The effect of rooibos and green tea flavnoids on the physiology of TM3 Leydig cells
Webber, Tarryn Jean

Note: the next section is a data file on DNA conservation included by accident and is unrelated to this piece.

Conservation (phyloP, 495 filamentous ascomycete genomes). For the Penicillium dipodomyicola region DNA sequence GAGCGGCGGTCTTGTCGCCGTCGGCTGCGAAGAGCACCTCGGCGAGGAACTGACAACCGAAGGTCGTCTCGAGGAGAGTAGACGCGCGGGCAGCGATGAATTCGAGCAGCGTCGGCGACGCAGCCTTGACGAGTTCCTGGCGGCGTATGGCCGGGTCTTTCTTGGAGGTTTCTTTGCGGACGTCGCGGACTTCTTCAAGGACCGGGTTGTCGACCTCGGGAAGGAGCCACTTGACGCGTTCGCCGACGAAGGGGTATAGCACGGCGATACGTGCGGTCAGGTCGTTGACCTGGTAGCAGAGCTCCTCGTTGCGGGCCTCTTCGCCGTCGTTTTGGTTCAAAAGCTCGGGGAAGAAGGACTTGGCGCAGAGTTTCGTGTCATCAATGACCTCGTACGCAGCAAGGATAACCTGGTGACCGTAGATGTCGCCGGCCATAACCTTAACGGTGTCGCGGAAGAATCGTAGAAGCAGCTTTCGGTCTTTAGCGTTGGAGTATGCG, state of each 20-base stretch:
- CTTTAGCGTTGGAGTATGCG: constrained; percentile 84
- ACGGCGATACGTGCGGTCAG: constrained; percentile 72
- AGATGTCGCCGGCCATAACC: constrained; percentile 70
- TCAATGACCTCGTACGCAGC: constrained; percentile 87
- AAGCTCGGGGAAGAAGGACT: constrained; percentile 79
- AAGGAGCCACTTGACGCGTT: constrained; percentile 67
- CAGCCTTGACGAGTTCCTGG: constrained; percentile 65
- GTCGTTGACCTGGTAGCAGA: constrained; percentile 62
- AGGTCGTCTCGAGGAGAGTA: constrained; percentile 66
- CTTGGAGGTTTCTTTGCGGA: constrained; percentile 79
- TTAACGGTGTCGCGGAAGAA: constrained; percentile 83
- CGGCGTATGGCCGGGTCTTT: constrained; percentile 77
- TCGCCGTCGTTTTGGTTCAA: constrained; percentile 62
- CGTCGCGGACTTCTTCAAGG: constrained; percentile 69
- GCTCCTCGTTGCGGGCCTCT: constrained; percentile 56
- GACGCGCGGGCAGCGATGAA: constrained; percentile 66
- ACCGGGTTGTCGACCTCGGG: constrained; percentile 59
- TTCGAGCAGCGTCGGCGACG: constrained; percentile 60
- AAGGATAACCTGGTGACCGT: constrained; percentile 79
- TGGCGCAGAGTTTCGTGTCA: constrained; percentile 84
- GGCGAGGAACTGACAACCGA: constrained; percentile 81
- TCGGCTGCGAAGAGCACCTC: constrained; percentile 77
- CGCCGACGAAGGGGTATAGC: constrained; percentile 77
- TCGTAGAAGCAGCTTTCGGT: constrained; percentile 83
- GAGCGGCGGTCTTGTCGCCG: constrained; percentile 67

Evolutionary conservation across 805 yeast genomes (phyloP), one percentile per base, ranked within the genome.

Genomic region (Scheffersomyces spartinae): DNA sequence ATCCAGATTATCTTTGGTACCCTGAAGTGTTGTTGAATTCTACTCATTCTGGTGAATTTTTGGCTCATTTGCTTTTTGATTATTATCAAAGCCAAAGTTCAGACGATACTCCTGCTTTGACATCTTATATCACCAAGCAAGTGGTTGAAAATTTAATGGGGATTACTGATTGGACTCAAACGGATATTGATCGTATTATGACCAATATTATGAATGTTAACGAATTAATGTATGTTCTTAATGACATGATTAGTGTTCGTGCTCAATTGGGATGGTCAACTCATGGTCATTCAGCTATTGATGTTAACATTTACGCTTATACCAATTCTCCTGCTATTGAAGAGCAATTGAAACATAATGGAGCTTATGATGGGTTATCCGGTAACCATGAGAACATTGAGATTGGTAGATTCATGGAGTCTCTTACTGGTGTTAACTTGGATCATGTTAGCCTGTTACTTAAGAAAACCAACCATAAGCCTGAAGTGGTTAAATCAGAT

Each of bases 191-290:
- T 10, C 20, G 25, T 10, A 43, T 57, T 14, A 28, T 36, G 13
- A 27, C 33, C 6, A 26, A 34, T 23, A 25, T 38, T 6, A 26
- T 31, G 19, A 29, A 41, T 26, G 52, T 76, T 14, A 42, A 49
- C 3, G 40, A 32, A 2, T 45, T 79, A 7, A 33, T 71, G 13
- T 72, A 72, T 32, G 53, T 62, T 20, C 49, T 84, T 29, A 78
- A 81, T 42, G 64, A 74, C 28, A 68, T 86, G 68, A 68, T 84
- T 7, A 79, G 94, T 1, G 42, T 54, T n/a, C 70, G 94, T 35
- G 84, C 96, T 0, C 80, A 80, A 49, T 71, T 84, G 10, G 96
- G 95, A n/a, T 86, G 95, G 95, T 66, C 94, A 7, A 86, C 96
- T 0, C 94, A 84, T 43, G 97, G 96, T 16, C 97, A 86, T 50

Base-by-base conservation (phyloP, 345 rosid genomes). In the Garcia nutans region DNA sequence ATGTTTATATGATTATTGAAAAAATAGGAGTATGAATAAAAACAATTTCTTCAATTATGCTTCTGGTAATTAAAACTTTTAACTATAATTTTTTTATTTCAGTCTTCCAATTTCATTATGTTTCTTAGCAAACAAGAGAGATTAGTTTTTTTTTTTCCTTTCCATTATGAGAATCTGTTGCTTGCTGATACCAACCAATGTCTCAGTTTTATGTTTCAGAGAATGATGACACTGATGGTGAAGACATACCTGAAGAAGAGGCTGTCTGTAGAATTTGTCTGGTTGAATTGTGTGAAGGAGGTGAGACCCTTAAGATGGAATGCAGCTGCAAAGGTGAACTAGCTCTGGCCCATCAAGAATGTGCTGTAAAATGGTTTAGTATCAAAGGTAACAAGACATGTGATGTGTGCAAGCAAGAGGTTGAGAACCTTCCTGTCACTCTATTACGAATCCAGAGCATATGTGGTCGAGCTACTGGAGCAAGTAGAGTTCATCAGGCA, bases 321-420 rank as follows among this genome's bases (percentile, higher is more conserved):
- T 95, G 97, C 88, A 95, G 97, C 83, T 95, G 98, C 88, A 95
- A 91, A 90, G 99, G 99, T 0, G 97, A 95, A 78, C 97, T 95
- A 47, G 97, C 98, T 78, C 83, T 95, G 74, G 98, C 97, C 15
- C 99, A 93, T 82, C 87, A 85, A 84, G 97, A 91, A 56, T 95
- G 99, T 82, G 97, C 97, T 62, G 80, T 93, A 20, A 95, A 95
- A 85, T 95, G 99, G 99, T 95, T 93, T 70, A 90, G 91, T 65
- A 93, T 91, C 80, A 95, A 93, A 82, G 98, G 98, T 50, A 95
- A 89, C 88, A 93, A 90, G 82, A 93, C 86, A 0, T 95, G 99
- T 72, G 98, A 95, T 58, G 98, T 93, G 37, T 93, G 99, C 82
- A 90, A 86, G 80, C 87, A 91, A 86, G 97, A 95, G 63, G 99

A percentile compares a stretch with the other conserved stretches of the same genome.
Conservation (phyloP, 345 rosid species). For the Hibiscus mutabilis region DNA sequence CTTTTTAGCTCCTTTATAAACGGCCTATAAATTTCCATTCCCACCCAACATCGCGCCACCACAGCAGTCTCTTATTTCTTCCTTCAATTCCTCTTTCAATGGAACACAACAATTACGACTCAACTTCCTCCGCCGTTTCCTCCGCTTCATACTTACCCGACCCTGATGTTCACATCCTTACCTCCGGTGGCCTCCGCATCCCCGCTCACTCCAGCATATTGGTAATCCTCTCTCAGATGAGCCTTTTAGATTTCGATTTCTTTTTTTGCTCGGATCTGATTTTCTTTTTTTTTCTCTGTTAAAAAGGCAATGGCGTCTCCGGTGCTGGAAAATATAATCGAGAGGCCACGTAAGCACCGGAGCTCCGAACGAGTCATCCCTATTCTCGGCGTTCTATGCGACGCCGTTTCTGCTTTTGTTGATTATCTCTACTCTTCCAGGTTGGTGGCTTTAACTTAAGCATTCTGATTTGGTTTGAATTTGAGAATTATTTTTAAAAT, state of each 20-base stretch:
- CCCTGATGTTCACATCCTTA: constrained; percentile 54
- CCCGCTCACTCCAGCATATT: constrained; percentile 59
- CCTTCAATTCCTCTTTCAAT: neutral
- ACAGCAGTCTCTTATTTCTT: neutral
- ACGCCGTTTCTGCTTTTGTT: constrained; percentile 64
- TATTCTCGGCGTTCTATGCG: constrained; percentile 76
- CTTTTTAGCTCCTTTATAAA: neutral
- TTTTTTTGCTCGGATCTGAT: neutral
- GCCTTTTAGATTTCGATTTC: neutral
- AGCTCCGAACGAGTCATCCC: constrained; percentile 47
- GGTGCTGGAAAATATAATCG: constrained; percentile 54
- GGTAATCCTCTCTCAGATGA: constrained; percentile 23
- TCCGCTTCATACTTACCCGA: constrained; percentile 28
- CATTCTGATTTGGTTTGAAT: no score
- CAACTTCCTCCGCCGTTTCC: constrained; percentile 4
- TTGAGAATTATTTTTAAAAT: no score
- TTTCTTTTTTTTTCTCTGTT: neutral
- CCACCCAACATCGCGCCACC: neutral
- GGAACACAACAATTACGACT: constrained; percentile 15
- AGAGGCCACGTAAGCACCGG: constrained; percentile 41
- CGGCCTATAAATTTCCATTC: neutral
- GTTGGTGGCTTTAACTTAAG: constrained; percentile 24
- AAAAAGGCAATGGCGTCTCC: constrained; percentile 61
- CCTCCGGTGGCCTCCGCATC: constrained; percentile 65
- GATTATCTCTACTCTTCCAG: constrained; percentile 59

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Camellia sinensis (C.sinesis) and Aspalathus linearis (A.linearis) are popular beverages consumed in many countries. Consumption of these plants may protect against cardiovascular disease, neurodegenerative disease, various cancers and osteoporosis. Previous in vivo studies demonstrated the beneficial effect of C.sinesis and A.linearis on various sperm parameters. However, in vitro studies demonstrated that these plants may possess anti-androgenic properties that finally result in a reduction of testosterone production in TM3 Leydig cells. C.sinesis and A.linearis contain an array of phenolic compounds of which the major antioxidant activity is attributed to epigallocathechin-3-gallate (EGCG) and aspalathin, respectively. Leydig cells are situated in the male reproductive testes, adjacent to the seminiferous tubules. The principal function of these cells is to produce testosterone which is vital for male sexual differentiation, gamete production and the development of secondary sexual characteristics. The aim of this study was to establish the effects of EGCG and aspalathin on TM3 Leydig cell physiology.